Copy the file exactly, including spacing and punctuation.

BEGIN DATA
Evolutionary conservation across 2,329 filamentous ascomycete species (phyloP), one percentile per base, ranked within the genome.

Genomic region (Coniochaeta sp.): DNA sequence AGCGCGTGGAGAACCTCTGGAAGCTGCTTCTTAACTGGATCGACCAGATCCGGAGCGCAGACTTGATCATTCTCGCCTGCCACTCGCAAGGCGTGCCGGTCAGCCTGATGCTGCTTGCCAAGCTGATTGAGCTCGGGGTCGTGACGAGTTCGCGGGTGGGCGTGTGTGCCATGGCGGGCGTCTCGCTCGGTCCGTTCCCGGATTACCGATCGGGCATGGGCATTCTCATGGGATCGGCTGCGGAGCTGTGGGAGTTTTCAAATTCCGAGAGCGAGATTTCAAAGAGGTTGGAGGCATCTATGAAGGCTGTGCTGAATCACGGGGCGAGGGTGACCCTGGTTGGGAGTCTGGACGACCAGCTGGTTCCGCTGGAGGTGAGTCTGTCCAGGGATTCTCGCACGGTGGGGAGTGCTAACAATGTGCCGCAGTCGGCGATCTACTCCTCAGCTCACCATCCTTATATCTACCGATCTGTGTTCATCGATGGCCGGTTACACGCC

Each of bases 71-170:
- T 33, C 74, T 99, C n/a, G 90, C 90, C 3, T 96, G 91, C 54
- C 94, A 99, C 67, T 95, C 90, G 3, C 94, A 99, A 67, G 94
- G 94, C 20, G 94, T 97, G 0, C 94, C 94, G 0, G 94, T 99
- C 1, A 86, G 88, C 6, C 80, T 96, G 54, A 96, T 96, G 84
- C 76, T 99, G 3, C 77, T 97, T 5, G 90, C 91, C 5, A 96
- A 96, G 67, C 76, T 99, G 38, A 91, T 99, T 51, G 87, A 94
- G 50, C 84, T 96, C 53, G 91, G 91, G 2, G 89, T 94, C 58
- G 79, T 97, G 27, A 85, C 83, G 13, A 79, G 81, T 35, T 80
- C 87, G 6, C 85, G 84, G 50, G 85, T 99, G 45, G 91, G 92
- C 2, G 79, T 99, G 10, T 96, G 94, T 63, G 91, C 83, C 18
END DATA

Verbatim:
Evolutionary conservation across 2,329 filamentous ascomycete species (phyloP), one percentile per base, ranked within the genome.

Genomic region (Coniochaeta sp.): DNA sequence AGCGCGTGGAGAACCTCTGGAAGCTGCTTCTTAACTGGATCGACCAGATCCGGAGCGCAGACTTGATCATTCTCGCCTGCCACTCGCAAGGCGTGCCGGTCAGCCTGATGCTGCTTGCCAAGCTGATTGAGCTCGGGGTCGTGACGAGTTCGCGGGTGGGCGTGTGTGCCATGGCGGGCGTCTCGCTCGGTCCGTTCCCGGATTACCGATCGGGCATGGGCATTCTCATGGGATCGGCTGCGGAGCTGTGGGAGTTTTCAAATTCCGAGAGCGAGATTTCAAAGAGGTTGGAGGCATCTATGAAGGCTGTGCTGAATCACGGGGCGAGGGTGACCCTGGTTGGGAGTCTGGACGACCAGCTGGTTCCGCTGGAGGTGAGTCTGTCCAGGGATTCTCGCACGGTGGGGAGTGCTAACAATGTGCCGCAGTCGGCGATCTACTCCTCAGCTCACCATCCTTATATCTACCGATCTGTGTTCATCGATGGCCGGTTACACGCC

Each of bases 71-170:
- T 33, C 74, T 99, C n/a, G 90, C 90, C 3, T 96, G 91, C 54
- C 94, A 99, C 67, T 95, C 90, G 3, C 94, A 99, A 67, G 94
- G 94, C 20, G 94, T 97, G 0, C 94, C 94, G 0, G 94, T 99
- C 1, A 86, G 88, C 6, C 80, T 96, G 54, A 96, T 96, G 84
- C 76, T 99, G 3, C 77, T 97, T 5, G 90, C 91, C 5, A 96
- A 96, G 67, C 76, T 99, G 38, A 91, T 99, T 51, G 87, A 94
- G 50, C 84, T 96, C 53, G 91, G 91, G 2, G 89, T 94, C 58
- G 79, T 97, G 27, A 85, C 83, G 13, A 79, G 81, T 35, T 80
- C 87, G 6, C 85, G 84, G 50, G 85, T 99, G 45, G 91, G 92
- C 2, G 79, T 99, G 10, T 96, G 94, T 63, G 91, C 83, C 18